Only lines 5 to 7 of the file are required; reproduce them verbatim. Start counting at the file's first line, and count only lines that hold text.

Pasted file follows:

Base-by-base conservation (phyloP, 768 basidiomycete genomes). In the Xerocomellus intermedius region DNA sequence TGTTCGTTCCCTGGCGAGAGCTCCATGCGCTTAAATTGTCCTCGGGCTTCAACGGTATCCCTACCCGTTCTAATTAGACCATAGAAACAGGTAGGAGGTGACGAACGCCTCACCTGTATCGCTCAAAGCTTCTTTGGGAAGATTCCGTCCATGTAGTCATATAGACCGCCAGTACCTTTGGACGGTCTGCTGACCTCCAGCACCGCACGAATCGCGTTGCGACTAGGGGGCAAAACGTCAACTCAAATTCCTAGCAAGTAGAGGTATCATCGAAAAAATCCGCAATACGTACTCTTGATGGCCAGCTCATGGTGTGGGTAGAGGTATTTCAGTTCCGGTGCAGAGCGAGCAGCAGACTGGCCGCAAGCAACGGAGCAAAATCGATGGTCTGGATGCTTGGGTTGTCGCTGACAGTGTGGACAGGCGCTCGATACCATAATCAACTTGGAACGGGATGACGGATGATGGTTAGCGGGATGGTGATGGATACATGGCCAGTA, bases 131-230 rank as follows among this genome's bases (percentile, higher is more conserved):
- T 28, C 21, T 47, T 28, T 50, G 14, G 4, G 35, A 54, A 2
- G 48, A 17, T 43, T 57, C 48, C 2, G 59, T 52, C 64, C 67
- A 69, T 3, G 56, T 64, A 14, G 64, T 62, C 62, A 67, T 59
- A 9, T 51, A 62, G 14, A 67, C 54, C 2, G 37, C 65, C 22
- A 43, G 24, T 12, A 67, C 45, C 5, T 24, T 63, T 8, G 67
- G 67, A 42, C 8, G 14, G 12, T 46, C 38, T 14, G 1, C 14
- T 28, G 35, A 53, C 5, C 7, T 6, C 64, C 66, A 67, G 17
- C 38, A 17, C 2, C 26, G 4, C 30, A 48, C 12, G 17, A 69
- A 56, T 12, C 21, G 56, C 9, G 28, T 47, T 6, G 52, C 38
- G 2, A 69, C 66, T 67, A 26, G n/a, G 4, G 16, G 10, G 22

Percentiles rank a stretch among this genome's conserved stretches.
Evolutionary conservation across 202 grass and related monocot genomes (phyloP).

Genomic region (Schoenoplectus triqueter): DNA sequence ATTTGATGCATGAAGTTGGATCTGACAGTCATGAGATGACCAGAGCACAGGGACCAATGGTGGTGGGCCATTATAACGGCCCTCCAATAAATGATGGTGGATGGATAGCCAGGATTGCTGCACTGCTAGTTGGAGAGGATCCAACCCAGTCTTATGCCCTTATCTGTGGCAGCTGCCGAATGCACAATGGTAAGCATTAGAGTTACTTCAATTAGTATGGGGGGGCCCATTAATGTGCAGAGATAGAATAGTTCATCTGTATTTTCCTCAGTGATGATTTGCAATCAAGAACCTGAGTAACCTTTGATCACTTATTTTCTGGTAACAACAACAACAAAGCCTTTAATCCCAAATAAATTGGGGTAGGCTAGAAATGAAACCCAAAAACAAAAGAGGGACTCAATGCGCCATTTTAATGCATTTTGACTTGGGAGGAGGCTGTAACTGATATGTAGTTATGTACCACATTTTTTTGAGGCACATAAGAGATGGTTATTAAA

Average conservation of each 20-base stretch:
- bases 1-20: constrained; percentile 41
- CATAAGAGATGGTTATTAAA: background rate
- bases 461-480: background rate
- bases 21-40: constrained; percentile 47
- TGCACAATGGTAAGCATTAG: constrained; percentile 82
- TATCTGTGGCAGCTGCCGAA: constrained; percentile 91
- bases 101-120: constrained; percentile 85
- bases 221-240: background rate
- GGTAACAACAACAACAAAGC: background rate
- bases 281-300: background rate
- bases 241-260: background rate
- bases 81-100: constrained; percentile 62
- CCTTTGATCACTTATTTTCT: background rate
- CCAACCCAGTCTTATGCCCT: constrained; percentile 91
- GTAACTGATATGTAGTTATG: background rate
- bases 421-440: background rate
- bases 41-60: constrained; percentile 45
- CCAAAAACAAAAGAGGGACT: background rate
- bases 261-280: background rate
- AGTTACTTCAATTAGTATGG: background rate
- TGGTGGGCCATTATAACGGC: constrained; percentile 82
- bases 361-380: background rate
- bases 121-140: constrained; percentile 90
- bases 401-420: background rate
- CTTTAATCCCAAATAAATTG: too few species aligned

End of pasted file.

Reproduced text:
- A 9, T 51, A 62, G 14, A 67, C 54, C 2, G 37, C 65, C 22
- A 43, G 24, T 12, A 67, C 45, C 5, T 24, T 63, T 8, G 67
- G 67, A 42, C 8, G 14, G 12, T 46, C 38, T 14, G 1, C 14